This major textbook from a distinguished econometrician is intended for students taking introductory courses in probability theory and statistical inference. No prior knowledge other than a basic familiarity with descriptive statistics is assumed. The primary objective of this book is to establish the framework for the empirical modelling of observational (non-experimental) data. This framework known as 'Probabilistic Reduction' is formulated with a view to accommodating the peculiarities of observational (as opposed to experimental) data in a unifying and logically coherent way. Probability Theory and Statistical Inference differs from traditional textbooks in so far as it emphasizes concepts, ideas, notions and procedures which are appropriate for modelling observational data. Aimed at students at second-year undergraduate level and above studying econometrics and economics, this textbook will also be useful for students in other disciplines which make extensive use of observational data, including finance, biology, sociology and psychology and climatology.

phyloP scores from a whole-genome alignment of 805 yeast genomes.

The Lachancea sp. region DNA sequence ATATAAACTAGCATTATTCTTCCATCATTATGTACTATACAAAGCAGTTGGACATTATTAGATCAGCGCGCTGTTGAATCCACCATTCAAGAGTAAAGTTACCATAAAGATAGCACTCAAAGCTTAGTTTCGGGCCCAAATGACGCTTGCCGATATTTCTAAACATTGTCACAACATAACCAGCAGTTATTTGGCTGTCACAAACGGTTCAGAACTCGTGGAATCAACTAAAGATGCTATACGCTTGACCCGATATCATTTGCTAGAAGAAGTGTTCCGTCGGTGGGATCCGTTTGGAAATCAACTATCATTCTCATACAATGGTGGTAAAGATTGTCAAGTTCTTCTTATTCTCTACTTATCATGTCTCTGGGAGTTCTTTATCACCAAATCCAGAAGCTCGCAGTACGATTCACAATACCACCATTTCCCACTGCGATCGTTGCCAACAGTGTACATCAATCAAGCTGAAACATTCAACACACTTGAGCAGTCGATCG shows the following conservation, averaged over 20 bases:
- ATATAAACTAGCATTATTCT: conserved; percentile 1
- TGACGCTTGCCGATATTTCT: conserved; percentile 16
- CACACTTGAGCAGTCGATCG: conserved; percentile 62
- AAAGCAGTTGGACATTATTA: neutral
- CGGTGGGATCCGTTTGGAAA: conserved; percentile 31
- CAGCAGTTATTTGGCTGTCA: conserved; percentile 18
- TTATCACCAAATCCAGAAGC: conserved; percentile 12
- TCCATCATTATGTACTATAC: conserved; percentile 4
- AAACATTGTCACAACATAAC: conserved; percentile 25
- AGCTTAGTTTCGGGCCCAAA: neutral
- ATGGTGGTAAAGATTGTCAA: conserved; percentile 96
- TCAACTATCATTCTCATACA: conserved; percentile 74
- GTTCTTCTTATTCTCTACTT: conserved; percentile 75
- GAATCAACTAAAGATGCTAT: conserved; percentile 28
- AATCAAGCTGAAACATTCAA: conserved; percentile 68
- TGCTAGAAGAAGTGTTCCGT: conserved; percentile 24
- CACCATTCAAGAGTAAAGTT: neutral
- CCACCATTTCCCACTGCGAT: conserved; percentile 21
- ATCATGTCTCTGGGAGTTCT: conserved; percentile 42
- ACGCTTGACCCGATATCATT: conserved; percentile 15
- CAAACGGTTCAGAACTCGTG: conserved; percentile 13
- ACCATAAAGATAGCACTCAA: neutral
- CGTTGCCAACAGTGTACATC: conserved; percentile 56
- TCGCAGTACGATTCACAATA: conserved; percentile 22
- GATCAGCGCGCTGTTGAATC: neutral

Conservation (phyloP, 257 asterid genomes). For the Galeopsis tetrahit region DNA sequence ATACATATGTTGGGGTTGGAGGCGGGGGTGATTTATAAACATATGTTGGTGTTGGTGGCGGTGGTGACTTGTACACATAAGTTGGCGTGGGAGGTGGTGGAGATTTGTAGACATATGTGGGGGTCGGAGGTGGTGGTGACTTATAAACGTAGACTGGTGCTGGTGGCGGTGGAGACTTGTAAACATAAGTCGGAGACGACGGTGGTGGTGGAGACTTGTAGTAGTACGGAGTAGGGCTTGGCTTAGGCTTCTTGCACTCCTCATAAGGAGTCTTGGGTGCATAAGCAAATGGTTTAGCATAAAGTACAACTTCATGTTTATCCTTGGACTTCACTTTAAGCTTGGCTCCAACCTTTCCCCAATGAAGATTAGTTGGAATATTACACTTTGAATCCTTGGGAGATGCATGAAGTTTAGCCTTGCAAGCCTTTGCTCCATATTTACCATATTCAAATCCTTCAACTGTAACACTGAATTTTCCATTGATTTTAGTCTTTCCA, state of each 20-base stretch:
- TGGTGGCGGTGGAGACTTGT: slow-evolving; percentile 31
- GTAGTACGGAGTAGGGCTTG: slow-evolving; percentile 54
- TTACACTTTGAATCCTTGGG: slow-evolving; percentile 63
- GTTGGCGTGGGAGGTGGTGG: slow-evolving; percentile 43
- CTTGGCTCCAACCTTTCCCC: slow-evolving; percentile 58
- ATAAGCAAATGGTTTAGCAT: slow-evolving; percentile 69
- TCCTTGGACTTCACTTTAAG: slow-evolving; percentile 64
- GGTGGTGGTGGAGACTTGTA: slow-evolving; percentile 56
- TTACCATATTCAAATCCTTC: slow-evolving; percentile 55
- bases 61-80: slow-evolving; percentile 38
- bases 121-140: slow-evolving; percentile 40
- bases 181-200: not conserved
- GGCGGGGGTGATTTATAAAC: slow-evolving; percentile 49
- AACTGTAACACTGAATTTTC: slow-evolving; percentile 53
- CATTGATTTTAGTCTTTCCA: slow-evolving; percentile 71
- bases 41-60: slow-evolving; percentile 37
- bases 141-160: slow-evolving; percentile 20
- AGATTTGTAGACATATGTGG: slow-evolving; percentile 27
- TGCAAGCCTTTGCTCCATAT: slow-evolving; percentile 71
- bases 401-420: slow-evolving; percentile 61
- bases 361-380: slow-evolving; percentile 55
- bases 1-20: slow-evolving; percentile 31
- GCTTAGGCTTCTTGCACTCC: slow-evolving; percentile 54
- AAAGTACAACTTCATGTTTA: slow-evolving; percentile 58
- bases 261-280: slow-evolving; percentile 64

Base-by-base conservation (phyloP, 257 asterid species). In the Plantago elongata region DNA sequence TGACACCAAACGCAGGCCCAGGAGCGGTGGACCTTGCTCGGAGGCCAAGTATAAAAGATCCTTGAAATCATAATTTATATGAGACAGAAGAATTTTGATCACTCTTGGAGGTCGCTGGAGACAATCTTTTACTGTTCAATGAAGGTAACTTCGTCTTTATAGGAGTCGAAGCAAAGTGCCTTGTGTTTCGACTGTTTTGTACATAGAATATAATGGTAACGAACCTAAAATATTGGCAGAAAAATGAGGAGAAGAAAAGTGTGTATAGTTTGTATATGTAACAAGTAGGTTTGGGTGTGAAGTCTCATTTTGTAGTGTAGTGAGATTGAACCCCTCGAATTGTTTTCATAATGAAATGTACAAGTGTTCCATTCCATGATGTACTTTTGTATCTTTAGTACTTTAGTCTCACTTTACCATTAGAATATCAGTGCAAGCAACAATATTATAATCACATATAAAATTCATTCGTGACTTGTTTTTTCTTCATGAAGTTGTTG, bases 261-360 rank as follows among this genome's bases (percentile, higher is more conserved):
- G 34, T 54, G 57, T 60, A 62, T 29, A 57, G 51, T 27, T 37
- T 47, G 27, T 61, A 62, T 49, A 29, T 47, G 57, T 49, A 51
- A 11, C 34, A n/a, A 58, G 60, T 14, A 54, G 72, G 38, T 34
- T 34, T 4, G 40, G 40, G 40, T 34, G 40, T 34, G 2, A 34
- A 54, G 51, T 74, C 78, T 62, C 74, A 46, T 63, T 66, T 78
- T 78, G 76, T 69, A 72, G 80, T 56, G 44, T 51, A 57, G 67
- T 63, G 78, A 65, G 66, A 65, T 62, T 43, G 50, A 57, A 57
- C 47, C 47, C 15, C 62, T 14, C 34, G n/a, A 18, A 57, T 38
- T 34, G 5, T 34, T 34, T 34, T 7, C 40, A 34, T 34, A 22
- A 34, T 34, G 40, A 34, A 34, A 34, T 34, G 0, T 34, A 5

• A major new textbook with global adoption potential on a central social scientific and statistical topic • An easy to follow, up-to-date exposition including numerous examples, case studies and pathways designed to allow rigorous and intuitive study • Spanos is a leading figure in econometrics teaching and research, with a very successful track record as an author
Preface; 1. An introduction to empirical modelling; 2. Probability theory: a modelling framework; 3. The notion of a probability model; 4. The notion of a random sample; 5. Theoretical concepts and real data; 6. The notion of a non-random sample; 7. Regression and related notions; 8. Stochastic processes; 9. Limit theorems; 10. From probability theory to statistical inference; 11. An introduction to statistical inference; 12. Estimation I: properties of estimators; 13. Estimation II: methods of estimation; 14. Hypothesis testing; 15. Misspecification testing; References; Index.
'… a useful complement to a full introductory course in probabilistic foundations of econometrics.' The Times Higher Education Supplement